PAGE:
• Current gain value (beta) of the transistors
• Timing parameters of digital components
• Programming error of memory devices
Merits of in-circuit testing
ICT has made PCB testing easier by offering several advantages as below:
Since the setup can access all nets and component pins of the circuit board, the test coverage is maximum as compared to other PCB test methods.
Minimal scope for operator error as the manual intervention required is limited.
Quick fault detection and simple interpretation of error saves test and debug time for the operator.
Detects both assembly and functional faults of the PCB.
Software can operate on both UNIX and windows OS.
Many tests performed in power-off mode provide a safer testing method for PCBs and hence reduced damage.
Once installed, ICT setups require minimal maintenance as they are robust and operate reliably for years.
Development in ICT systems
There are several improvements in the latest ICT systems. The possible erosion of test point access on PCBs, diverse test case requirements for products, and demand for high yield in volume productions are addressed. With the development in test strategies, the In-circuit test method is also progressing to provide excellent test coverage for PCB assemblies.
ICT vendors are offering scalable ICT test systems to satisfy diverse test requirements in a single compatible platform. For addressing high-volume manufacturing requirements, some ICT systems support parallel testing of components on the board. High-accuracy probe-fixturing technologies are available today that can establish smaller yet reliable test points.
The cost of the test fixture is quite high and the profit depends on the build volume. It is more suitable for medium to high-volume PCB production. High board complexity and dimensions will add to the cost as the fixture density and size also increase. But the reliability and test coverage offered by this technique compensates for the other drawbacks.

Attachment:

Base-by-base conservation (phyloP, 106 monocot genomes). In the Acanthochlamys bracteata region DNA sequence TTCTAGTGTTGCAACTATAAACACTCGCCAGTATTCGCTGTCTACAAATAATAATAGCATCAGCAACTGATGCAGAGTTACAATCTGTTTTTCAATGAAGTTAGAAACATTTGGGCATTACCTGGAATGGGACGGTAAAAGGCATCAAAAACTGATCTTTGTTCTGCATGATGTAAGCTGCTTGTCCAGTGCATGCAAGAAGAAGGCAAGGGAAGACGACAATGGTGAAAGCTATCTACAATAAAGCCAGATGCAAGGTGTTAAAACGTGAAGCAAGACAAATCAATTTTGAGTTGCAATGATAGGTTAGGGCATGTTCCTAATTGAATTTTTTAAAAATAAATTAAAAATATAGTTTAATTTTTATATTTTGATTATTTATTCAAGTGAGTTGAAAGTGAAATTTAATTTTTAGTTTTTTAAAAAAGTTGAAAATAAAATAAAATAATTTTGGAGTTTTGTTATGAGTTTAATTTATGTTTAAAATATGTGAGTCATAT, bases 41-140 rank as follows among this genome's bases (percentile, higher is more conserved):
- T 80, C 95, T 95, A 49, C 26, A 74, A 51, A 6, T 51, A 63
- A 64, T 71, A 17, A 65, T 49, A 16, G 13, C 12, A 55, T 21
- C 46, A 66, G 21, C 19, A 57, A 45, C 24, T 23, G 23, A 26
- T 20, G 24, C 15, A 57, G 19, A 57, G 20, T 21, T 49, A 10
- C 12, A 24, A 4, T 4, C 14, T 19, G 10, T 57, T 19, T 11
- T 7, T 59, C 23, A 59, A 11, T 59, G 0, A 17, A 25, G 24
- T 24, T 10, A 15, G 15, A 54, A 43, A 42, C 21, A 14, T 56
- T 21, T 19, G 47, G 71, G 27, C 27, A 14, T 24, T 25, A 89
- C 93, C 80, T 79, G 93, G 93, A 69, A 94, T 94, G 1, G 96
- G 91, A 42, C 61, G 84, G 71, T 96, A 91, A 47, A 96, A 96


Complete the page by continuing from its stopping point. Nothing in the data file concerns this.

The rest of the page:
Compared to the flying probe test method, the In-circuit test is faster. Its ability to test for both assembly and functional defects makes it a better choice in large-volume testing. ICT can perform sophisticated tests specified in the Joint Test Action Group (JTAG) standards. Since the fixtures are built specifically for the test boards, it has to be done only after the PCB layout is finalized. The complexity involved in building the test fixtures calls for a substantial amount of time and money from the overall production budget.
To identify the best test strategy for your PCB assembly, it is necessary that you collaborate with an experienced contract manufacturer. They can offer guidance based on your specific needs with a complete understanding of the test strategies. For prototypes or low-volume PCB assembly, ICT is not recommended. The PCB must be in the production phase with a complete design freeze. It is ideal to build test fixtures for production PCBs since there are no re-spins expected. Also, to recover the cost of test infrastructure, it is ideal to use ICT in bulk PCB productions.
About the Author
Suresh Patel has worked as a Sales Engineer and held other management roles at Mermar Electronics. He brings 25 years of experience in printed-circuit-board sales and technical client service and managing business. You can connect with him on Twitter.